A few years back I was leading a workshop in Malaysia, and sharing a story with the group about a farmer who had a bald spot on his head. Every day while he toiled in the chicken coop the perspiration made his scalp itch, so he would stop to scratch and rub his scalp. One day he looked in his mirror and noticed that his hair was growing back. He came to the conclusion that this was due to the fact that when he scratched his head he was inadvertently rubbing in chicken poop, which must have some miraculous hair-restoration properties.
One thing led to another, and the farmer started up a company that sold poop-based hair-restoration cream. A year or so later he discovered that the chicken poop was not the key to his hair growth, but rather that it came about due to the vigorous rubbing of his scalp.
I then related my experience of waking up that morning with a sharp pain in my left shoulder where it met my neck. I could have taken a painkiller, asked for a massage, or sought out some other remedy, but instead I decided to simply sit with the pain. I focused my awareness deep into the center of it while relaxing my body as much as I could. I don’t know if I was expecting any particular result, but the more I relaxed into the heart of the pain, the more peaceful I became, and a pleasant sense of detachment came over me. There seemed to be no sense of personality, no Christopher, and at some point, inexplicably, there was a sharp click in my back, and the pain melted away immediately.
I shared these two stories with the group to illustrate how we often react to problems as something wrong and seek mechanical solutions in order to alleviate the discomfort we feel, when in fact life is offering us something greater and the problem is the signal that this offering is available. We turn to our intellects to provide solutions—and the world to provide the means—often believing that the only appropriate response to a problem is to get through it as quickly and painlessly as possible. When the problem does pass out of our lives, we generally believe that it’s due to something we did, or something that happened from outside of us.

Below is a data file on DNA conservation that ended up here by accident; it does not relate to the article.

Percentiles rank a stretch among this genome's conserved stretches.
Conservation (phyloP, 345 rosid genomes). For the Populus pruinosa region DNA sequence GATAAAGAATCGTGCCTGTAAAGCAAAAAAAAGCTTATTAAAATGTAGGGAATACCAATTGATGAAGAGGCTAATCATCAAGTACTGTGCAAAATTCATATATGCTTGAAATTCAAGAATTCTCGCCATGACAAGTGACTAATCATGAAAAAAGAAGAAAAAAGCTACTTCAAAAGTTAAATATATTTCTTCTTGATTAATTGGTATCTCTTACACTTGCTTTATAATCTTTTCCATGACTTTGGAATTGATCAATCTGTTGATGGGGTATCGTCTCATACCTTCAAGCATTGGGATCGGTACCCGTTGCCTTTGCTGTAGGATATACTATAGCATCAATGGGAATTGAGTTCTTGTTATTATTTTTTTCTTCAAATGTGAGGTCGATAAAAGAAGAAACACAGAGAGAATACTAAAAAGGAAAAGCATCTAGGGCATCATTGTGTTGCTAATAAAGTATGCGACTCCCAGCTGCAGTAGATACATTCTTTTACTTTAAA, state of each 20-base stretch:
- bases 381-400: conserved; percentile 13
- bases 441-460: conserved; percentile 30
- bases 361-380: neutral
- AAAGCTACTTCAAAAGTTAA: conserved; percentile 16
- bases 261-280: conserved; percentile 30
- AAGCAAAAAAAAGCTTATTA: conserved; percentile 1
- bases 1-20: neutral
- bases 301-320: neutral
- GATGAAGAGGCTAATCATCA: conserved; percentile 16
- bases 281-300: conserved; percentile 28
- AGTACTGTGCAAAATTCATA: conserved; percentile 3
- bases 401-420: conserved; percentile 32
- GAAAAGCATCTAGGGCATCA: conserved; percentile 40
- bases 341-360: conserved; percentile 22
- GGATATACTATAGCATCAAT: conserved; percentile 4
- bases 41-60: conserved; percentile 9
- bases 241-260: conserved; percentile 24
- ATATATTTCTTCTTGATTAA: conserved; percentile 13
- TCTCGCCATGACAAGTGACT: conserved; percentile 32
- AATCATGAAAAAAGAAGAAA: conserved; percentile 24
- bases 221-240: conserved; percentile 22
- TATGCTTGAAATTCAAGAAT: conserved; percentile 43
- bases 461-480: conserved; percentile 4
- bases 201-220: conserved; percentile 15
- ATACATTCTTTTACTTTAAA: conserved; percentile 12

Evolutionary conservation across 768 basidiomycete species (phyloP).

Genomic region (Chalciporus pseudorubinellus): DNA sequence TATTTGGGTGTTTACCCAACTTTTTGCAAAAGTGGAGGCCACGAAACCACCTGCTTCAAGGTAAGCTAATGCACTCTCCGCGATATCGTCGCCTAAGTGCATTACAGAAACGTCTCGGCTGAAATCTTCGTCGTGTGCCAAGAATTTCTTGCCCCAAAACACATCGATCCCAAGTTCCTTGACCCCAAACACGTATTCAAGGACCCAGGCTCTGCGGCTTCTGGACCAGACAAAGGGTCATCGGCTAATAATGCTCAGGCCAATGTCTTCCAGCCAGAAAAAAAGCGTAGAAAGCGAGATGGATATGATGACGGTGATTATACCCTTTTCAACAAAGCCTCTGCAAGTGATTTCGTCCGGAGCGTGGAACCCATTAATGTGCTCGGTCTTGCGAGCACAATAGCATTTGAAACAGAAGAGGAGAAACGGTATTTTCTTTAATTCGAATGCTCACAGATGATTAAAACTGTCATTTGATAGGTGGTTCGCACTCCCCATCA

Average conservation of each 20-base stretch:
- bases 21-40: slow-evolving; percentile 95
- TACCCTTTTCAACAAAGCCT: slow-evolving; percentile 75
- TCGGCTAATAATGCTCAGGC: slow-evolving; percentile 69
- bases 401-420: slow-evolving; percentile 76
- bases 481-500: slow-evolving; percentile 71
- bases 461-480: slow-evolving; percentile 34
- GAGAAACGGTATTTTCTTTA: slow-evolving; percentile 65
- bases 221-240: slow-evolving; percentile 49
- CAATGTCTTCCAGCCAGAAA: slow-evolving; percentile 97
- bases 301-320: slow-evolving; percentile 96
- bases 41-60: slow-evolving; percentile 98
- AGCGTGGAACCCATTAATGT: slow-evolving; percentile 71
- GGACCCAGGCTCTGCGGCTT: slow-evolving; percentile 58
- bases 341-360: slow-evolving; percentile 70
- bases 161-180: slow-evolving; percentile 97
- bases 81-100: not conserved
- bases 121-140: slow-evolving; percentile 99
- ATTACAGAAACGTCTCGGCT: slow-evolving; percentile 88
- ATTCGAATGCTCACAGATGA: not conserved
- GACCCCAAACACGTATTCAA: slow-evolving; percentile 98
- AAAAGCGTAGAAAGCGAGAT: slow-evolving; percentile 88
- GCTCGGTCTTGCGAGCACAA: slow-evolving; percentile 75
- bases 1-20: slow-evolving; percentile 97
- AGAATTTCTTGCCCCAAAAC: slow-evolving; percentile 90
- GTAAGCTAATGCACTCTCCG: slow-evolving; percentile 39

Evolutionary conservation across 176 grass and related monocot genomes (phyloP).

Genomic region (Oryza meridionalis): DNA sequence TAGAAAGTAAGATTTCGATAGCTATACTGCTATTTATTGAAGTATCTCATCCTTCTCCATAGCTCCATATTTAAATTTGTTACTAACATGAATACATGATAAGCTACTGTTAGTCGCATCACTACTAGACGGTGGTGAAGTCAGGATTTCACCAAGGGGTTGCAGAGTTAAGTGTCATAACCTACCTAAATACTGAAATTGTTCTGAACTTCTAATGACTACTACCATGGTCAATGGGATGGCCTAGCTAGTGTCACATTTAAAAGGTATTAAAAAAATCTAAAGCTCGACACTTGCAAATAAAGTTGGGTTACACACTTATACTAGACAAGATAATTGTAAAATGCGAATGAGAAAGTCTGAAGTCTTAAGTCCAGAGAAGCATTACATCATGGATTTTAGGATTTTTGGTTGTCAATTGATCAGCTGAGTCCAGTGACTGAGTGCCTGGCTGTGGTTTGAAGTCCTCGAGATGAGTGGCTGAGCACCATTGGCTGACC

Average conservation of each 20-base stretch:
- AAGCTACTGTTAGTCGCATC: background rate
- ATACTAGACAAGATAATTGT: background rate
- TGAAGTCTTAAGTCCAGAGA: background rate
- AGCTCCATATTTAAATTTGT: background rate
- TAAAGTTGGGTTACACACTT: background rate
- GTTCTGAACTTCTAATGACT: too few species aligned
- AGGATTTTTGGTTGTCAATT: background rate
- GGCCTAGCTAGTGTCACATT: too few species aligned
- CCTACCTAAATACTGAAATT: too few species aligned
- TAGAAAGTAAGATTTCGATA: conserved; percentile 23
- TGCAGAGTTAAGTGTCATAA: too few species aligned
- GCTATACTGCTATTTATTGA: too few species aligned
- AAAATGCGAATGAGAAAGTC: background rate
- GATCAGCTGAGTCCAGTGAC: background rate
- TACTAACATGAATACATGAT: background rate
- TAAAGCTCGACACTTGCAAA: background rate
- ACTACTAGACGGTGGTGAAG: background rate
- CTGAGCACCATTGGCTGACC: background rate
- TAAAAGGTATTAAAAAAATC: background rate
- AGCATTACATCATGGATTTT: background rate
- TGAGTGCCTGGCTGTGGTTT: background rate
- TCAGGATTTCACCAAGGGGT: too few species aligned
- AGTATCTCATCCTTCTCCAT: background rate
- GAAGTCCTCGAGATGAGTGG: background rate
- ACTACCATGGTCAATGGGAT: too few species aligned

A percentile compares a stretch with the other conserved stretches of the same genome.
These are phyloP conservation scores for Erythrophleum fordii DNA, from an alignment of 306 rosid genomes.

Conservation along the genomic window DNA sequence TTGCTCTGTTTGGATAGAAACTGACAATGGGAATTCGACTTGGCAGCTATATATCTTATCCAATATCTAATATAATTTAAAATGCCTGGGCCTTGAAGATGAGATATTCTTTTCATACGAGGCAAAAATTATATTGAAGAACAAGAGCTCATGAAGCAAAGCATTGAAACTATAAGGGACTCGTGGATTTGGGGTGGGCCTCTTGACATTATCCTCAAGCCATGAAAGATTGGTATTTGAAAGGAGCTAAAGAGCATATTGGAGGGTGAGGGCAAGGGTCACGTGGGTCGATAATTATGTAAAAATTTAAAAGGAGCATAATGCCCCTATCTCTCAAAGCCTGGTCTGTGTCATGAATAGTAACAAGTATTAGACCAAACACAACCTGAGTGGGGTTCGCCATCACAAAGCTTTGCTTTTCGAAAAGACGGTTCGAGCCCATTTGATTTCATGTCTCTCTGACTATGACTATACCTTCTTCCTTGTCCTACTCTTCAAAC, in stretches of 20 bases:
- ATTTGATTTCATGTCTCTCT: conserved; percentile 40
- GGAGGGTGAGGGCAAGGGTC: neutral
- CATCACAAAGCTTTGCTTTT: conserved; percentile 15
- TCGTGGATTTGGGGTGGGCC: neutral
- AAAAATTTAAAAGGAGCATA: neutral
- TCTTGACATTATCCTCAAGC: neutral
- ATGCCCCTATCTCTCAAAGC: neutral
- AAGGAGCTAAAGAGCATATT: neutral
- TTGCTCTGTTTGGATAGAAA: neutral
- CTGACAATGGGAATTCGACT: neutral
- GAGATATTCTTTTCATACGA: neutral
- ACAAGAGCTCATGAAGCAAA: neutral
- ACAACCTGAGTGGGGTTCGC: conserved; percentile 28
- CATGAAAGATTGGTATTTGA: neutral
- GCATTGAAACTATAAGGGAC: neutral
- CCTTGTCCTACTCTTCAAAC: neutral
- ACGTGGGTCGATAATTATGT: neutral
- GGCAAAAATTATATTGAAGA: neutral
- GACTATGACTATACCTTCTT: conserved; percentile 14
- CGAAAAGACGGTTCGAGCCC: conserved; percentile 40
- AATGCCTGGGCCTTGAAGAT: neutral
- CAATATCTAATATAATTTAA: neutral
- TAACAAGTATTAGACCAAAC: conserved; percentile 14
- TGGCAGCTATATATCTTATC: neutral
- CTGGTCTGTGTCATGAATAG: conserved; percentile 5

But what if problems exist solely for the purpose of supporting us to grow in acceptance of the human experience, awareness of the magnificent being that we really are, and appreciation of this ineffably beautiful life design. If the previous sentence is true, then perhaps problems disappear because their purpose has been fulfilled, or because the purpose was ignored and life chose to offer us the opportunity through another form. We may never know for certain, but it does seem that problems can be looked upon as burdens or recognized as gifts of support, perceived as enemies or seen as friends. You don’t have to like them in order to begin to appreciate the purpose of problems. On every occasion when I relaxed and faced my discomfort—physical or emotional—with acceptance and awareness, I experienced that which lies beyond the discomfort and I was ultimately left with only a deep sense of appreciation.
So I shared the chicken poop story, and the story of my shoulder pain, as well as what I learned from the experience. As soon as I called a b
reak, at least five or six participants approached me with different ointments and suggestions regarding how to heal a shoulder pain that no longer existed!